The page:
Don't do that. That way lays insanity. Be very, very clear up front that you will break backwards compatibility for those folks. Don't sweep it under the table, be very vocal about having done it. There will be short term pain as important customers (eg Adobe) learn the hard way that you really mean it. And long term relief as you don't have that legacy headache growing so quickly.

One estimate is that a 25% increase in requirements results in a 100% increase in software complexity. (See Facts and Fallacies of Software Engineering for a source.) That means that the complexity grows as the number of requirements cubed. Therefore the key to a good API is that it be short and simple. When you start to add implicit requirements on top of explicit ones, it quickly becomes long and complex, and the necessary software to support it and make future modifications becomes much worse.

This does not mean that designing APIs is not hard. But don't let your API become what is published and quirks that are not. Just don't.

Your API documentation (or specification if you have one) is not your specification. Your API implementation is your specification, especially if you are the only provider of the API. I realize how trite that sounds, but it's true. Defensive API design (make it REALLY HARD to have undocumented tricks that developers can use in productive ways) is dramatically harder than API design is in the first place, and I still guarantee you'll screw it up for any moderately expressive API.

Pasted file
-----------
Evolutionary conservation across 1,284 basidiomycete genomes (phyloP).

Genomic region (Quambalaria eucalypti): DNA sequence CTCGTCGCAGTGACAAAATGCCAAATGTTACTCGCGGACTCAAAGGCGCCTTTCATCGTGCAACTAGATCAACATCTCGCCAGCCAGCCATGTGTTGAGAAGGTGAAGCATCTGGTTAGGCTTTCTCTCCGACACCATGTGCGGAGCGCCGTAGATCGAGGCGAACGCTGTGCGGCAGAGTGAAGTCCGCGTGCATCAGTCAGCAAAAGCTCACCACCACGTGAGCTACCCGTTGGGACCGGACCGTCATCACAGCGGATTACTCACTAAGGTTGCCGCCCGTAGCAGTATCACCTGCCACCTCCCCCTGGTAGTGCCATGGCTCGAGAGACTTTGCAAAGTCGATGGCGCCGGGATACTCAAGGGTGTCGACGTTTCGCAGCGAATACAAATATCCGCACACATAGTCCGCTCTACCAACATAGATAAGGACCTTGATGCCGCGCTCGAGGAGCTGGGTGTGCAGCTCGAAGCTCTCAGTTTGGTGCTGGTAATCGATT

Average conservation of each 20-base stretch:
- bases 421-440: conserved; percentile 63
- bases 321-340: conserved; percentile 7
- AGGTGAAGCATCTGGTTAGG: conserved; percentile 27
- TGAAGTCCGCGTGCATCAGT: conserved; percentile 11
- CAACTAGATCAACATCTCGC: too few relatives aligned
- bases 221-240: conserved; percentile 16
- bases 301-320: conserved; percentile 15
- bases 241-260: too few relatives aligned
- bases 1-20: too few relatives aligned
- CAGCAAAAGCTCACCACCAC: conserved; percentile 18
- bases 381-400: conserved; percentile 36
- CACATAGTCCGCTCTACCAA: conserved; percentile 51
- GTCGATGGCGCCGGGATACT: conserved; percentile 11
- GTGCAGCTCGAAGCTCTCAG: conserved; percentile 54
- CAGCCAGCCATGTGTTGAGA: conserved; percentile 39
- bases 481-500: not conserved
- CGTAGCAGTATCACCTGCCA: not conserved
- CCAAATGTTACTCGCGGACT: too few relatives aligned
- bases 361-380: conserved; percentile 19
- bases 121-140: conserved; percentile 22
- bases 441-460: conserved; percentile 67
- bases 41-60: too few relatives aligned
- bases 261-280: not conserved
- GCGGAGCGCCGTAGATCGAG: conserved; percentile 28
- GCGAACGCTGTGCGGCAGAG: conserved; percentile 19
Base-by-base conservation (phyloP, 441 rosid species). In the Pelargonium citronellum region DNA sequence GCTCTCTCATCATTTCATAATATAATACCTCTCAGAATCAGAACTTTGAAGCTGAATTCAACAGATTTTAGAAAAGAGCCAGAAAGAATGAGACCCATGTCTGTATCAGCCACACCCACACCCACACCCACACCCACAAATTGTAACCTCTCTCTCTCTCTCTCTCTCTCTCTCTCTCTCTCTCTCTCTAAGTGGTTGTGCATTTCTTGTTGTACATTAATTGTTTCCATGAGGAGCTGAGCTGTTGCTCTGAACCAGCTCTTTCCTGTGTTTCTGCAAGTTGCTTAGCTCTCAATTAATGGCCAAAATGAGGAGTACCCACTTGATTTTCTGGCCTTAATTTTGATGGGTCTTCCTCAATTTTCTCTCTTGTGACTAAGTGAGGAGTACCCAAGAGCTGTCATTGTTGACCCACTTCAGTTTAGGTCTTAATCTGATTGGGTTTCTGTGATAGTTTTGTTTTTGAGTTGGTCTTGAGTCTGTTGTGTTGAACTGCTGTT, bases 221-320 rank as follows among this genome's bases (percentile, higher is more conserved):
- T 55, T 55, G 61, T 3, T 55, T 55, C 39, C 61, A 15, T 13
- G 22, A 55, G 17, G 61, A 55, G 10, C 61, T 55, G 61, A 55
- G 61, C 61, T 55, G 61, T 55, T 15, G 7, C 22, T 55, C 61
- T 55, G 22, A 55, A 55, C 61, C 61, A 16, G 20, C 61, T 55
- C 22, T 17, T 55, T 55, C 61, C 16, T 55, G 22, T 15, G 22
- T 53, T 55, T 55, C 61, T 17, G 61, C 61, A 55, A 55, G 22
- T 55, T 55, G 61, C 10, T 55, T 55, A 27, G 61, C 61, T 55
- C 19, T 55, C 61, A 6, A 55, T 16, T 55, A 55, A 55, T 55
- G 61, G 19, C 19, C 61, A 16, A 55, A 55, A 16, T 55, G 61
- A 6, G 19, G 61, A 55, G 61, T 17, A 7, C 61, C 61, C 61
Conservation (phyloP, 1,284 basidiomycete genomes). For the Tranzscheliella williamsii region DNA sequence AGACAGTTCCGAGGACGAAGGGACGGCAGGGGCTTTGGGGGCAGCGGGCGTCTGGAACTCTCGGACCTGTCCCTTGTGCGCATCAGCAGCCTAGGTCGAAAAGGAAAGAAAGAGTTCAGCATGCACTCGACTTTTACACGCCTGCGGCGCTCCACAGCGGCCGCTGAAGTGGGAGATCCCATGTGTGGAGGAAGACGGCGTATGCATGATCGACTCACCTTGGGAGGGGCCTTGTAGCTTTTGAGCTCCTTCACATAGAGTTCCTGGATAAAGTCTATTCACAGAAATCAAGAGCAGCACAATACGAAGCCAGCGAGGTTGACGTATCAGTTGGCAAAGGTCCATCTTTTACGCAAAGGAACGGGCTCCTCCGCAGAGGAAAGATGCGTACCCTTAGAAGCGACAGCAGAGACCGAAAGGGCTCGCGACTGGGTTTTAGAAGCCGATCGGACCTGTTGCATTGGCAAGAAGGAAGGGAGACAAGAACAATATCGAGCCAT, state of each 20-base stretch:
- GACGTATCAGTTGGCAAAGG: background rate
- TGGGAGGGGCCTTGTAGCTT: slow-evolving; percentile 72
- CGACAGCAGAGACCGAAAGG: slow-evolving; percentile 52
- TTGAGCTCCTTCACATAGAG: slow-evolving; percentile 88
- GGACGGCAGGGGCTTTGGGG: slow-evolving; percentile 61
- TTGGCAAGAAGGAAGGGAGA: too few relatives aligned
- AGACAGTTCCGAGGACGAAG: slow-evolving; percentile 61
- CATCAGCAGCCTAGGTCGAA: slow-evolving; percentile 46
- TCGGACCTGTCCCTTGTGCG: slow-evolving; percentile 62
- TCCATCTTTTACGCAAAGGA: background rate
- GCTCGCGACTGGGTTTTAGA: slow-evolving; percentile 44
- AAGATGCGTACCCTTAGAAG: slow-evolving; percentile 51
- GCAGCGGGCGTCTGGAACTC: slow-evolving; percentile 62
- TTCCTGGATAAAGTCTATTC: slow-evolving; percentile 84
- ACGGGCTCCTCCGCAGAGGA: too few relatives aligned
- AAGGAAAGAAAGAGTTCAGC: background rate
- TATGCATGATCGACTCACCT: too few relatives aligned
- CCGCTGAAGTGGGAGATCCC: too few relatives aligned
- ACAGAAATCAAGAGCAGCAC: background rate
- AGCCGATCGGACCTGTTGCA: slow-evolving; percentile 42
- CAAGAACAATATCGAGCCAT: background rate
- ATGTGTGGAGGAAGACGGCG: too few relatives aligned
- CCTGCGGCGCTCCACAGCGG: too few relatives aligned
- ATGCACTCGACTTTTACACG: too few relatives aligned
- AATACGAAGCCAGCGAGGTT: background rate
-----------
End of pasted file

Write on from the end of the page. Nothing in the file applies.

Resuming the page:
It's not just an issue of parameter validation or well-defined calls; it's the interactions between calls where this is hard. It's issues of ordering, timing, when you can secretly skip synchronization because you know the API will synchronize just enough for you to get away without something more heavyweight, things like that. And then when you have paying customers? Yeah, you can't break their code, even if it's bad, because if you do you won't have customers for very long.

OP here.

I think this is very naive/utopian.

Yes, be super focused in your design.

Yes, only expose APIs you have clear use cases for.

Yes, keep the surface area as small as possible.

Yes, have very focused requirements.

Yes, document the hell out of things.

Yes, implement strong parameter validation and other things to try to reduce the chance people do bad things.